The back cover also acts as a support and can be folded to prop up the tablet making the whole setup look more like a laptop. Once the keyboard is attached, the iWork 10 functions just like a laptop, but a laptop with a touchscreen! The trackpad is responsive and the keyboard is adequate. Like many laptops, the keyboard isn’t full size; however it is more than sufficient for getting work done on the move.


Once you have finished using the device, the keyboard/case can be closed around the tablet offering it a level of protection when being carried around. There are two minor drawbacks to the design of the keyboard case. The first is that the tablet can’t tell when it is closed which means the screen is liable to remain switched on as even the slightest pressure from the outside is enough to trigger a key press and wake the device. I found that the best answer was to shut down the tablet before closing the case. This isn’t as bad as it sounds as the tablet boots in less than 10 seconds!

The second problem is that there is potential for the keys on the keyboard to scratch the screen of the tablet. To avoid this, I quickly got into the habit of putting a piece of cloth between the keyboard and the screen as a layer of protection.


The tablet comes with 2GB, which is the most that the Z3740D processor supports, but the default configuration assigns 512MB as video memory. This means that Windows only has access to 1.5GB of system memory. Fortunately this can be altered in the BIOS. With the keyboard attached, press DEL during the initial moments of boot to enter the BIOS and then navigate to “Chipset -> North Bridge -> Intel IGD Configuration” and change the “DVMT Pre-Allocated” parameter to a lower value. I tested the tablet with 128MB of video memory and it worked fine including games like FIFA 14.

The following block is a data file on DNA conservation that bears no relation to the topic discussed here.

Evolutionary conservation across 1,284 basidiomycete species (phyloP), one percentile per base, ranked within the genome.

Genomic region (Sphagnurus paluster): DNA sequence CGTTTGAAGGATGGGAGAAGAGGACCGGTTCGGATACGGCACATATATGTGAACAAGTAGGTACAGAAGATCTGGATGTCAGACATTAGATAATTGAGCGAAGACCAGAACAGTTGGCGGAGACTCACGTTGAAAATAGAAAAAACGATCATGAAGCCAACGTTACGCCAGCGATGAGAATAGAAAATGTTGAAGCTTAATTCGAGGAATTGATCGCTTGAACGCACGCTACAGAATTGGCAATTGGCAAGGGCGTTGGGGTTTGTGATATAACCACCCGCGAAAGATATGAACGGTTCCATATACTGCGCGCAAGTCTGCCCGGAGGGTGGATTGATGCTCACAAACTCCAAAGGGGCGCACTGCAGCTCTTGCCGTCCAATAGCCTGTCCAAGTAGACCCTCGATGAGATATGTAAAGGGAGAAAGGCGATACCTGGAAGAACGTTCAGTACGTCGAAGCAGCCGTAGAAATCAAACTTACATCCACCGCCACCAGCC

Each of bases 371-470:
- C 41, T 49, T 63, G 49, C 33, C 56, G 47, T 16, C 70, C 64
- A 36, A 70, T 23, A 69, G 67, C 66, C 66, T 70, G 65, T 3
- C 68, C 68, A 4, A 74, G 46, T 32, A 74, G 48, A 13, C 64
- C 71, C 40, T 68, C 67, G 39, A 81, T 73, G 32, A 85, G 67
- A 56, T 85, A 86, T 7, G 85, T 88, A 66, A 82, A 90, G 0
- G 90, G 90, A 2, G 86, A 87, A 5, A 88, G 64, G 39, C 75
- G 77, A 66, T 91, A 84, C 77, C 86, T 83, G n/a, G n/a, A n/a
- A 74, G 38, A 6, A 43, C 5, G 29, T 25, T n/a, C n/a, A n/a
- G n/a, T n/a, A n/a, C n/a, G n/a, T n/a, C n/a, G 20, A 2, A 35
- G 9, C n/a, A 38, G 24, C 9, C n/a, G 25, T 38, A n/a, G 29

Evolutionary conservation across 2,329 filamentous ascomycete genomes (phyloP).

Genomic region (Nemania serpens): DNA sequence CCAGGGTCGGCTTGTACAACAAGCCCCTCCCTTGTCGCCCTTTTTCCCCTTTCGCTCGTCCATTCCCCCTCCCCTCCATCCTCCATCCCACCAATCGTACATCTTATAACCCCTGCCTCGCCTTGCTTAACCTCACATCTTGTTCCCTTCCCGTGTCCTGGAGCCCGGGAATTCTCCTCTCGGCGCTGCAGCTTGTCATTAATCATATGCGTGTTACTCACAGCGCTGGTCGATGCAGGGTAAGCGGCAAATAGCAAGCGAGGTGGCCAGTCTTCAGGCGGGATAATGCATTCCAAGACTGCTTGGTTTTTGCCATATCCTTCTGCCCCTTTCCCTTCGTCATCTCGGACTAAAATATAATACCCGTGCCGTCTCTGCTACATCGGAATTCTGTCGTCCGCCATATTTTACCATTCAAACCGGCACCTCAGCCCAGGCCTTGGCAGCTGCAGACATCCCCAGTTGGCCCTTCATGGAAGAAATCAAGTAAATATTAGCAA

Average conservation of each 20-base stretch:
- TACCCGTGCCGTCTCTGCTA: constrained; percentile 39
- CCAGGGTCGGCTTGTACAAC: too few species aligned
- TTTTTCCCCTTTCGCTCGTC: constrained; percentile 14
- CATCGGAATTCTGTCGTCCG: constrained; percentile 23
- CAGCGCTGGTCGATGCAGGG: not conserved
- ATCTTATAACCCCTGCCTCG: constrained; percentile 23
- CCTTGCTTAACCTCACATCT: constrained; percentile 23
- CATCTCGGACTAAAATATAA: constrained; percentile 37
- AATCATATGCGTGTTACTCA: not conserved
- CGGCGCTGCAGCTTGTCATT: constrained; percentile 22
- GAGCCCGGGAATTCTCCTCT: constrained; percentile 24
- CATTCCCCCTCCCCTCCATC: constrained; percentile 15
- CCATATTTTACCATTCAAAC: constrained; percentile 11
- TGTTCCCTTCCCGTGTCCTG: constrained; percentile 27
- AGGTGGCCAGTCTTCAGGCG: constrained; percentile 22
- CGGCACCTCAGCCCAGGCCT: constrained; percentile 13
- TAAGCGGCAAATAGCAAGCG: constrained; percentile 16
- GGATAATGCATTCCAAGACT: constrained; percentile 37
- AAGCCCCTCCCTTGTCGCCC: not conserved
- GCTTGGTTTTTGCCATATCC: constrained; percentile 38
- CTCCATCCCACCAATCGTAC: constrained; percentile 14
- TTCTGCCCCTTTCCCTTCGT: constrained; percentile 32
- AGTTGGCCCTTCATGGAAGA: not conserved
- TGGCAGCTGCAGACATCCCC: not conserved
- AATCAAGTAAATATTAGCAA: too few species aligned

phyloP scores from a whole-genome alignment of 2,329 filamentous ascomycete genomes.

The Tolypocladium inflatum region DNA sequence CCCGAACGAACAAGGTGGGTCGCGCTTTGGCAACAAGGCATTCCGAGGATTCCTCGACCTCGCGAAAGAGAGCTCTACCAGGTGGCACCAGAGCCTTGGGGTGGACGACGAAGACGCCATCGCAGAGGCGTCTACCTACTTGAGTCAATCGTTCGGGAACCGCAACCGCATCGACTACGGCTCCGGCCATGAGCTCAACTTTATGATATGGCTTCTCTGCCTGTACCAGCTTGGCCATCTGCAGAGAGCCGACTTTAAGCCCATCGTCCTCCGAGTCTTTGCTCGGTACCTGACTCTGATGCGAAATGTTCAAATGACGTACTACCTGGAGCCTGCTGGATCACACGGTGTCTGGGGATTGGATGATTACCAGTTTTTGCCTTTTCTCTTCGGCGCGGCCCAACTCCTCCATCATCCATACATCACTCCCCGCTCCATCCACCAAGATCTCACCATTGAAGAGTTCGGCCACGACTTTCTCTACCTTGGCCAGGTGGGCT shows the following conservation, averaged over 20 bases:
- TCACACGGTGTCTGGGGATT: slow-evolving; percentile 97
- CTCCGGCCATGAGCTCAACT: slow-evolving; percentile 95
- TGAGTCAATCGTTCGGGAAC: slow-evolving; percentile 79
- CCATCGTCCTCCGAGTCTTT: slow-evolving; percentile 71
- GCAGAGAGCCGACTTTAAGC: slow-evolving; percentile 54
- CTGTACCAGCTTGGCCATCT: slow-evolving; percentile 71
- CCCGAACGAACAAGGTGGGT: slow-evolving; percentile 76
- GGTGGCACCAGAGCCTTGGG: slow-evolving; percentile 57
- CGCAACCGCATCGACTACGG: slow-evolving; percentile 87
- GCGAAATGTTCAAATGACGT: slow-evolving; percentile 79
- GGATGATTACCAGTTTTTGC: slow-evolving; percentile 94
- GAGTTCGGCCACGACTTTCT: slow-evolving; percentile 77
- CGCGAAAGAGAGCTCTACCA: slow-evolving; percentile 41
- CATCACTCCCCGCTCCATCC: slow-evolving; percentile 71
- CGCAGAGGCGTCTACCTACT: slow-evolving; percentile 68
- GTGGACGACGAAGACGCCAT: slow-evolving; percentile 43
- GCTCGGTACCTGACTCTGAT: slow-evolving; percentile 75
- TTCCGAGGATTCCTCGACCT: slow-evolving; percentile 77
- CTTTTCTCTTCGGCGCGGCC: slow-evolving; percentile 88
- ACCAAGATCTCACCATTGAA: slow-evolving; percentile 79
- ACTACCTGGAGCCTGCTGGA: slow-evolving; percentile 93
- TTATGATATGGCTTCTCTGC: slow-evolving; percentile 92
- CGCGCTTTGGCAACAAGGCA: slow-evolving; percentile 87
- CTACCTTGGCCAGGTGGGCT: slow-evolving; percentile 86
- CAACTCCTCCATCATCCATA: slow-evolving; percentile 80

The processor in the iWork 10 is surprisingly capable. Since it supports Intel’s Virtualization Technology, I used Oracle’s VirtualBox to install a copy of Lubuntu (a derivative of Ubuntu that doesn’t require too many system resources). Both VirtualBox and Lubuntu worked perfectly, and I was able to run the virtual PC without any problems. The idea of a Windows 8 tablet running Lubuntu in a window is quite cool and not something you can do on an Android or iOS tablet!


Overall the tablet was responsive and a pleasure to use. I use Windows 8 on my main desktop PC, but for tablets I almost exclusively use Android. I was skeptical about running Windows 8 on a tablet, but once I started to see the power of the 2-in-1 approach, I started to warm to Microsoft’s view of the world. The tablet is shipping now and is available for just over $300 with a licensed version of Windows 8 and Office.

ACUBE iwork10

Gary Sims

Gary has been a technical writer, author and blogger since 2003. He is an expert in open source systems (including Linux), system administration, system security and networking protocols. He also knows several programming languages, as he was previously a software engineer for 10 years. He has a Bachelor of Science in business information systems from a UK University.